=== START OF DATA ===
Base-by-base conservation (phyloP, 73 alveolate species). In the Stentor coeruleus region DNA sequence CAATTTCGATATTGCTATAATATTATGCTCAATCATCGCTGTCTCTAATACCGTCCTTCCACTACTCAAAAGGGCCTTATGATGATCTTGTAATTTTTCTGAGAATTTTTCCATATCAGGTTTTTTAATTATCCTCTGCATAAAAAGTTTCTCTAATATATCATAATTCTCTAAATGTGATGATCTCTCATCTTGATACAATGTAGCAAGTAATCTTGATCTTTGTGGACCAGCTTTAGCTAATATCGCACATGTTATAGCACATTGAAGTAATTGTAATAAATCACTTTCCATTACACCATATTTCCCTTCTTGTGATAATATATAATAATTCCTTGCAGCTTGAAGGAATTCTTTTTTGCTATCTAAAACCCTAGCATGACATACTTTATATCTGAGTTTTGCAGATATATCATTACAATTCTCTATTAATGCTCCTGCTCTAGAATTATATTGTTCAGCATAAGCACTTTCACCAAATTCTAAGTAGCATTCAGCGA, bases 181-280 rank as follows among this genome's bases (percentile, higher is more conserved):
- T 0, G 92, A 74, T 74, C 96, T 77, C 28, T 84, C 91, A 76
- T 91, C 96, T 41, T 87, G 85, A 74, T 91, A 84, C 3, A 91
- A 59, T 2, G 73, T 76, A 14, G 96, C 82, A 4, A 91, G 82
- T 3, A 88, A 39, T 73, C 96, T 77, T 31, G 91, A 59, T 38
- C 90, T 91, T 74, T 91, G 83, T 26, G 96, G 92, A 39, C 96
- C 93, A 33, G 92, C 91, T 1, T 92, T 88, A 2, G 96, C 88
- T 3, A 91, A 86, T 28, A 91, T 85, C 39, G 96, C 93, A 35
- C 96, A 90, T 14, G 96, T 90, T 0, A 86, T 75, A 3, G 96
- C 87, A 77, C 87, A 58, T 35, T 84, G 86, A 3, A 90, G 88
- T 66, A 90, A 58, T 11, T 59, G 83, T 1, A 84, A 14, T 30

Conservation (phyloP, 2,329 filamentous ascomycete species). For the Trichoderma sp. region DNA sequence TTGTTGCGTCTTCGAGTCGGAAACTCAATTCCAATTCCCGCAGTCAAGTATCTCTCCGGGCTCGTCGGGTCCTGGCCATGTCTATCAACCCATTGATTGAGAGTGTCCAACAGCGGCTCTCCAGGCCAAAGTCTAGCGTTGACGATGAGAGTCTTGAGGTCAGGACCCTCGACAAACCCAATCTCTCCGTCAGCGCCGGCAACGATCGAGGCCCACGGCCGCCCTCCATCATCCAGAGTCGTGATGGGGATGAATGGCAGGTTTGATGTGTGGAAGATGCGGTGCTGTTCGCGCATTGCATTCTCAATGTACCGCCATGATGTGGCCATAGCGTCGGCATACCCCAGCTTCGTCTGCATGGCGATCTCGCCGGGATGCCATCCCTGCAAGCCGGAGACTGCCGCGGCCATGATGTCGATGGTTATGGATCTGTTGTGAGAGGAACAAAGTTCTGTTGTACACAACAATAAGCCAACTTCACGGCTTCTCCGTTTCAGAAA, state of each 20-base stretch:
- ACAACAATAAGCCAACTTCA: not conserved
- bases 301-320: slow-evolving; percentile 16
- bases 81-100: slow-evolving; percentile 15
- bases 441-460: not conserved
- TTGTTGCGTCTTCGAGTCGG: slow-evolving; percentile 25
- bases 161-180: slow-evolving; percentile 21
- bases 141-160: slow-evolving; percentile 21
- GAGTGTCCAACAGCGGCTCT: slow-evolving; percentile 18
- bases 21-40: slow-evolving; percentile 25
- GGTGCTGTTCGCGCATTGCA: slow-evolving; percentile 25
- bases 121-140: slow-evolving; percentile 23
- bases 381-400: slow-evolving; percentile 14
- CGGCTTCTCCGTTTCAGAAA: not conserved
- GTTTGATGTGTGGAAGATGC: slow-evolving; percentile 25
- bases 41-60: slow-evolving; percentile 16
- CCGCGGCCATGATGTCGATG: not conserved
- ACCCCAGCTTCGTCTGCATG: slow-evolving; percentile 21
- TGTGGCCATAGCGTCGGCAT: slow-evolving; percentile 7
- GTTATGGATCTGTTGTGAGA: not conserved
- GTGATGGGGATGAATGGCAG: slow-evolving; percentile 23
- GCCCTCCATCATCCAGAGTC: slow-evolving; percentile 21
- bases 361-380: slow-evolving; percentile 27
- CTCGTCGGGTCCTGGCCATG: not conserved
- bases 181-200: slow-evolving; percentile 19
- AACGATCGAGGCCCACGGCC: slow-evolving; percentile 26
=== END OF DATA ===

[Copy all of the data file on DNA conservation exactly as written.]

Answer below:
Base-by-base conservation (phyloP, 73 alveolate species). In the Stentor coeruleus region DNA sequence CAATTTCGATATTGCTATAATATTATGCTCAATCATCGCTGTCTCTAATACCGTCCTTCCACTACTCAAAAGGGCCTTATGATGATCTTGTAATTTTTCTGAGAATTTTTCCATATCAGGTTTTTTAATTATCCTCTGCATAAAAAGTTTCTCTAATATATCATAATTCTCTAAATGTGATGATCTCTCATCTTGATACAATGTAGCAAGTAATCTTGATCTTTGTGGACCAGCTTTAGCTAATATCGCACATGTTATAGCACATTGAAGTAATTGTAATAAATCACTTTCCATTACACCATATTTCCCTTCTTGTGATAATATATAATAATTCCTTGCAGCTTGAAGGAATTCTTTTTTGCTATCTAAAACCCTAGCATGACATACTTTATATCTGAGTTTTGCAGATATATCATTACAATTCTCTATTAATGCTCCTGCTCTAGAATTATATTGTTCAGCATAAGCACTTTCACCAAATTCTAAGTAGCATTCAGCGA, bases 181-280 rank as follows among this genome's bases (percentile, higher is more conserved):
- T 0, G 92, A 74, T 74, C 96, T 77, C 28, T 84, C 91, A 76
- T 91, C 96, T 41, T 87, G 85, A 74, T 91, A 84, C 3, A 91
- A 59, T 2, G 73, T 76, A 14, G 96, C 82, A 4, A 91, G 82
- T 3, A 88, A 39, T 73, C 96, T 77, T 31, G 91, A 59, T 38
- C 90, T 91, T 74, T 91, G 83, T 26, G 96, G 92, A 39, C 96
- C 93, A 33, G 92, C 91, T 1, T 92, T 88, A 2, G 96, C 88
- T 3, A 91, A 86, T 28, A 91, T 85, C 39, G 96, C 93, A 35
- C 96, A 90, T 14, G 96, T 90, T 0, A 86, T 75, A 3, G 96
- C 87, A 77, C 87, A 58, T 35, T 84, G 86, A 3, A 90, G 88
- T 66, A 90, A 58, T 11, T 59, G 83, T 1, A 84, A 14, T 30

Conservation (phyloP, 2,329 filamentous ascomycete species). For the Trichoderma sp. region DNA sequence TTGTTGCGTCTTCGAGTCGGAAACTCAATTCCAATTCCCGCAGTCAAGTATCTCTCCGGGCTCGTCGGGTCCTGGCCATGTCTATCAACCCATTGATTGAGAGTGTCCAACAGCGGCTCTCCAGGCCAAAGTCTAGCGTTGACGATGAGAGTCTTGAGGTCAGGACCCTCGACAAACCCAATCTCTCCGTCAGCGCCGGCAACGATCGAGGCCCACGGCCGCCCTCCATCATCCAGAGTCGTGATGGGGATGAATGGCAGGTTTGATGTGTGGAAGATGCGGTGCTGTTCGCGCATTGCATTCTCAATGTACCGCCATGATGTGGCCATAGCGTCGGCATACCCCAGCTTCGTCTGCATGGCGATCTCGCCGGGATGCCATCCCTGCAAGCCGGAGACTGCCGCGGCCATGATGTCGATGGTTATGGATCTGTTGTGAGAGGAACAAAGTTCTGTTGTACACAACAATAAGCCAACTTCACGGCTTCTCCGTTTCAGAAA, state of each 20-base stretch:
- ACAACAATAAGCCAACTTCA: not conserved
- bases 301-320: slow-evolving; percentile 16
- bases 81-100: slow-evolving; percentile 15
- bases 441-460: not conserved
- TTGTTGCGTCTTCGAGTCGG: slow-evolving; percentile 25
- bases 161-180: slow-evolving; percentile 21
- bases 141-160: slow-evolving; percentile 21
- GAGTGTCCAACAGCGGCTCT: slow-evolving; percentile 18
- bases 21-40: slow-evolving; percentile 25
- GGTGCTGTTCGCGCATTGCA: slow-evolving; percentile 25
- bases 121-140: slow-evolving; percentile 23
- bases 381-400: slow-evolving; percentile 14
- CGGCTTCTCCGTTTCAGAAA: not conserved
- GTTTGATGTGTGGAAGATGC: slow-evolving; percentile 25
- bases 41-60: slow-evolving; percentile 16
- CCGCGGCCATGATGTCGATG: not conserved
- ACCCCAGCTTCGTCTGCATG: slow-evolving; percentile 21
- TGTGGCCATAGCGTCGGCAT: slow-evolving; percentile 7
- GTTATGGATCTGTTGTGAGA: not conserved
- GTGATGGGGATGAATGGCAG: slow-evolving; percentile 23
- GCCCTCCATCATCCAGAGTC: slow-evolving; percentile 21
- bases 361-380: slow-evolving; percentile 27
- CTCGTCGGGTCCTGGCCATG: not conserved
- bases 181-200: slow-evolving; percentile 19
- AACGATCGAGGCCCACGGCC: slow-evolving; percentile 26